Economics journalist Noah Smith starts with a much-shared image by anime artist Imperial Boy, and works his way towards a few conclusions. Content warning: contains great real life examples and delicious eye-candy!
…that’s really the secret of Imperial Boy’s magic. Not some biopunk science fiction that merges foliage and concrete, nor some cyberpunk construction method that creates buildings in improbable shapes. It’s just good urban design — something we could have right now if we wanted. Except that “if we wanted” actually means “if a huge set of institutional and cultural barriers to dense, walkable development and high-quality architecture didn’t exist”, which of course they do.
So how do we, as a society, make ourselves want dense, walkable, well-planned cities and high-quality urban architecture? I think we need to draw more pictures.
…and climate fiction
On the theme of art that asks questions about the future, we loved this short story by New Zealand writer Melanie Harding-Shaw, published earlier this month on US speculative-fiction website Strange Horizons. It’s a quick read, and a twisty and disturbingly convincing version of a future Aotearoa with a transport subplot. No spoilers, just go and read it!
In 1871, a woman from Quebec hired a hearse with the sole intention of riding around town smoking in the coffin-bed while enjoying the view. pic.twitter.com/HBp9E9kqQF
— Marina Amaral (@marinamaral2) July 16, 2021
Accidentally Wes Anderson
The story of Canfranc international railway station, in a village high in the mountains on the French-Spanish border. is one of “vainglorious ambition and abject failure, of incompetence and corruption, of intrigue, smuggling and a century-long run of bad luck.” The spectacular edifice became “an involuntary railway mausoleum of enormous sentimental and patrimonial value” that’s found a new lease on life as a hotel.
Cyclists and walkers really do spend more than drivers
Add this one to the basket of facts to wave around a your local business association meeting: a study from Berlin found that retailers consistently overestimate the number of their customers who arrive by car. The study found that retailers had a bias towards their own mode of travel. Those who drove to their place of work were more likely to believe that more of their customers were drivers as well.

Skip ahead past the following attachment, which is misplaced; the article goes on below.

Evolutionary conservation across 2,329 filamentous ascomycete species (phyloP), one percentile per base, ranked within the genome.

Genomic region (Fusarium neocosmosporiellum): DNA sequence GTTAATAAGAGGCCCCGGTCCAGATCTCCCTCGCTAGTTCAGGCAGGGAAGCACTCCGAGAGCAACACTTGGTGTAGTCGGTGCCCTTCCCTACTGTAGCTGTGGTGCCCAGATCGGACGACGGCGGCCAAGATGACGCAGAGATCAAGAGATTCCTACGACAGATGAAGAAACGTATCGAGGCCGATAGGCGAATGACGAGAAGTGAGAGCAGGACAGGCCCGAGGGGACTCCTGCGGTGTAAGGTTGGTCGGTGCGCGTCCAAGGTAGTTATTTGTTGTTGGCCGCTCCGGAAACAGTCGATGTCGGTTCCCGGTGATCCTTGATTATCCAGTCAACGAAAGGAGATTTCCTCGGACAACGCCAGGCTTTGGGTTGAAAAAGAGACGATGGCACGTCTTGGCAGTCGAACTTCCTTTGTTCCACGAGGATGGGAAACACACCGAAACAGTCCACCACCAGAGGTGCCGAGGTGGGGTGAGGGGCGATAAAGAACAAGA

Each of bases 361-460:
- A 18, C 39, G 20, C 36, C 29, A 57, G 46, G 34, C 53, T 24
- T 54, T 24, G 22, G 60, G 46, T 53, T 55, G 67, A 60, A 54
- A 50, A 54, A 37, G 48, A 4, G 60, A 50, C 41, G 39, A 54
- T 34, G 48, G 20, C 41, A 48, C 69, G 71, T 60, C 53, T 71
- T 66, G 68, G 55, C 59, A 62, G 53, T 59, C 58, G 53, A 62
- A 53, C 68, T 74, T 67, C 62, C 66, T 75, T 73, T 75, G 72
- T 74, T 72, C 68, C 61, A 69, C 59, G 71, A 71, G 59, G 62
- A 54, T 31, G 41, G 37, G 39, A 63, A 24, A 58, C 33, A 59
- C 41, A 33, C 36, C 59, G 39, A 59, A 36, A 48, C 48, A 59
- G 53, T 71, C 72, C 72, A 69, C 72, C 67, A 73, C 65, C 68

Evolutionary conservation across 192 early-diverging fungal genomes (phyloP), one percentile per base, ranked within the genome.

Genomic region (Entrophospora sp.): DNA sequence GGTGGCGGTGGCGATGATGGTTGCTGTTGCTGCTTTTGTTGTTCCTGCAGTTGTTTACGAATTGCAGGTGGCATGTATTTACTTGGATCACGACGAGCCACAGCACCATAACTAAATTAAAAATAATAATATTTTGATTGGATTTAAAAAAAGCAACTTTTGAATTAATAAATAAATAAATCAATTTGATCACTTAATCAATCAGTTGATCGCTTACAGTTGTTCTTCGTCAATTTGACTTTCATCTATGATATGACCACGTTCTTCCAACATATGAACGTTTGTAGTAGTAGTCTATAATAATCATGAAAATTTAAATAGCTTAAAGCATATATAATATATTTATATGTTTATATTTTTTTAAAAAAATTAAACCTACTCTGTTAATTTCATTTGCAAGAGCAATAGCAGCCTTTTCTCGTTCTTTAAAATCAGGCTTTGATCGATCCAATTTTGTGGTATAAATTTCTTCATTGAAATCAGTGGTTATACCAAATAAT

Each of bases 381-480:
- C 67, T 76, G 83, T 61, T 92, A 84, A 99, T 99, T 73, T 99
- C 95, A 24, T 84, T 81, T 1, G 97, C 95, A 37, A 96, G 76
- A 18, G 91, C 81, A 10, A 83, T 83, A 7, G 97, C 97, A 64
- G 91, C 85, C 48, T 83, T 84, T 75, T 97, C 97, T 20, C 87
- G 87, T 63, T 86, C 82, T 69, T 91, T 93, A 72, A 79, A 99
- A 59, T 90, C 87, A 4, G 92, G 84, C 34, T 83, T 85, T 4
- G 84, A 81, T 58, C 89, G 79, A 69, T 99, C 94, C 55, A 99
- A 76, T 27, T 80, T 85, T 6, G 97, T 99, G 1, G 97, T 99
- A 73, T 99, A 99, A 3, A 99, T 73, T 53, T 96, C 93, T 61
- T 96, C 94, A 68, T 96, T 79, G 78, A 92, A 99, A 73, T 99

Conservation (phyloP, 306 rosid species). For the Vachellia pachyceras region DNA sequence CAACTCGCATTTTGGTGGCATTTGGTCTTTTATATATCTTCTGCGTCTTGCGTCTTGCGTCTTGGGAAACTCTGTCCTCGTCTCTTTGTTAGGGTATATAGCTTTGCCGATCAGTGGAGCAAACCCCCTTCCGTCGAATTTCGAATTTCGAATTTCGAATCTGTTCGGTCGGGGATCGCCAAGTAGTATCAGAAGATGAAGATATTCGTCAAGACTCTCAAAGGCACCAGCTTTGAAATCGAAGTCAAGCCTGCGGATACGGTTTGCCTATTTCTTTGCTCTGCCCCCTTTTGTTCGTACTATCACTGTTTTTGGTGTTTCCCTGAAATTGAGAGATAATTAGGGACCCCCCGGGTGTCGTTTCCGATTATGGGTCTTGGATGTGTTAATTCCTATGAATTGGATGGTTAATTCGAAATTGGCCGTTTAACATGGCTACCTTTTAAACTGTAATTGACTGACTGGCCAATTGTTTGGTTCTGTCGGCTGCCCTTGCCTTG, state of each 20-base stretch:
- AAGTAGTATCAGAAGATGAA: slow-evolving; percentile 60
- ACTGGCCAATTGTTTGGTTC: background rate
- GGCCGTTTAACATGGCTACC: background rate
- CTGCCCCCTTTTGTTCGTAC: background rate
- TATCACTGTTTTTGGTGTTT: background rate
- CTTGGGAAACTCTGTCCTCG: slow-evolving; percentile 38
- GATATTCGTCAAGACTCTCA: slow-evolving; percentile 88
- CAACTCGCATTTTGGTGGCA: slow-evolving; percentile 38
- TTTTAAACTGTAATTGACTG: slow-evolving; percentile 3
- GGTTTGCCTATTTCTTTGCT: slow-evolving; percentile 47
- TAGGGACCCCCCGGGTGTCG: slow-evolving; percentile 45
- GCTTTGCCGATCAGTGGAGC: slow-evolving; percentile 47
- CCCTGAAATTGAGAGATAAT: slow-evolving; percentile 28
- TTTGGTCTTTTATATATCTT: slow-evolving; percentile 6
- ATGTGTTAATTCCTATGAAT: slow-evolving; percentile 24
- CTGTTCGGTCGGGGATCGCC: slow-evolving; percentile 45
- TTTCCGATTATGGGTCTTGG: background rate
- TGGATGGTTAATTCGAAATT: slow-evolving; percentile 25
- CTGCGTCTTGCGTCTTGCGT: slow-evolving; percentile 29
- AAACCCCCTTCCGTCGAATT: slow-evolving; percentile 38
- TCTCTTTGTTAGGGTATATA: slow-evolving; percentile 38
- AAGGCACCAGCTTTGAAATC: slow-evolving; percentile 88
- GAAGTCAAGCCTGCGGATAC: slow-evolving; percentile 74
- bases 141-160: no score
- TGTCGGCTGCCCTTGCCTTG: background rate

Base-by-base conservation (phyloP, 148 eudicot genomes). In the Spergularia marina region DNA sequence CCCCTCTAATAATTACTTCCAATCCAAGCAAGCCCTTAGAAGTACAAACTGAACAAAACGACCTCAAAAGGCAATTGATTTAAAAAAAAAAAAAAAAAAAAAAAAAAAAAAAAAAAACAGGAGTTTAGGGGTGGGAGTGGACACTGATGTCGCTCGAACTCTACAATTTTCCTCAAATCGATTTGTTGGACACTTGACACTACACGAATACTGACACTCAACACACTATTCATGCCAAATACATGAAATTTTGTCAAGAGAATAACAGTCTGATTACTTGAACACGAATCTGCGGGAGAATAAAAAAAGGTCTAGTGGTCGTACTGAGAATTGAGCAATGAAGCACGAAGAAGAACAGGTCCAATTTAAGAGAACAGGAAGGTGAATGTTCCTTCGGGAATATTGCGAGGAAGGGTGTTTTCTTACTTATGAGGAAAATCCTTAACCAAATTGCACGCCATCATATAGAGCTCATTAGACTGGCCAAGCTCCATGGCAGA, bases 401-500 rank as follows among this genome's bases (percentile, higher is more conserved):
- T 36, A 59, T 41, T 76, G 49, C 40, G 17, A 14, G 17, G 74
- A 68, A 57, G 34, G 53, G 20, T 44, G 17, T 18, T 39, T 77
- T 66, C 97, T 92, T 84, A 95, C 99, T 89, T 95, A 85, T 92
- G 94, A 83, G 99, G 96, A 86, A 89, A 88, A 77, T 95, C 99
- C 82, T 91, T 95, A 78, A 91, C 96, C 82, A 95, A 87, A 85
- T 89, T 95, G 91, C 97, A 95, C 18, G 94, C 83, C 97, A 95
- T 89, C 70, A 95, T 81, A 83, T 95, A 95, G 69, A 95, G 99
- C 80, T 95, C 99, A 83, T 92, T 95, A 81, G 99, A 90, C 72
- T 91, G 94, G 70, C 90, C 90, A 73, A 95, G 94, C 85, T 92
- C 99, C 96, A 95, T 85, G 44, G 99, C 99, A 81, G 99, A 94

“…The car is less relevant for local business than is often assumed in policy processes. Pedestrians, cyclists, and transit riders are the important customer groups for local business in an urban context.” says IASS researcher Dirk von Schneidemesser.
The emissions gender gap
The Guardian reports on another study that doesn’t surprise us much: Swedish research found that men cause about 16% more emissions than women do. Information was gathered based on what men and women spent their money on, and found that despite spending about the same amount of money across a range of categories, men’s spending resulted in higher emissions.
The biggest difference was men’s spending on petrol and diesel for their cars. The gender differences in emissions have been little studied, the researchers said, and should be recognised in action to beat the climate crisis.
And another interesting point from the article that you could miss on a quick skim read:
Previous research found that in families with one car, men used it more often to go to work with women more likely to use public transport.
Finally, some smaller bits
A great visualisation from AT on the impact of adding a protected bike lane along lower Hobson St as part of Project Wave
Check out cycle trips on Lower Hobson St before and after the introduction of the protected cycle way – Project WAVE! With a separate space for people on bikes, the road environment is a lot safer for everyone. Thanks everyone! #RideTheWAVE pic.twitter.com/F9v3VAZRtL
— Auckland Transport (@AklTransport) July 22, 2021
Auckland Transport have been installing an Innovating Streets project around the primary school near Matt and recently they’ve added the speed bumps as part of it. What’s interesting as you can see from the videos below is that the speed bump has done little to slow speeds down. Contrast that with the day before when the contractors had dug up the road prior to the installation which resulted in a dramatic difference in driver behaviour.
Update: speed bump now installed and having very little impact on vehicle speeds, cutting up the road was far more effective.
Additional note, goal of the project was to slow vehicles around a crossing (just behind shot) to a primary school. https://t.co/SycA4ilVcB pic.twitter.com/81baofS8Q5
— Greater Auckland (@GreaterAKL) July 21, 2021
A word on the SUV debate.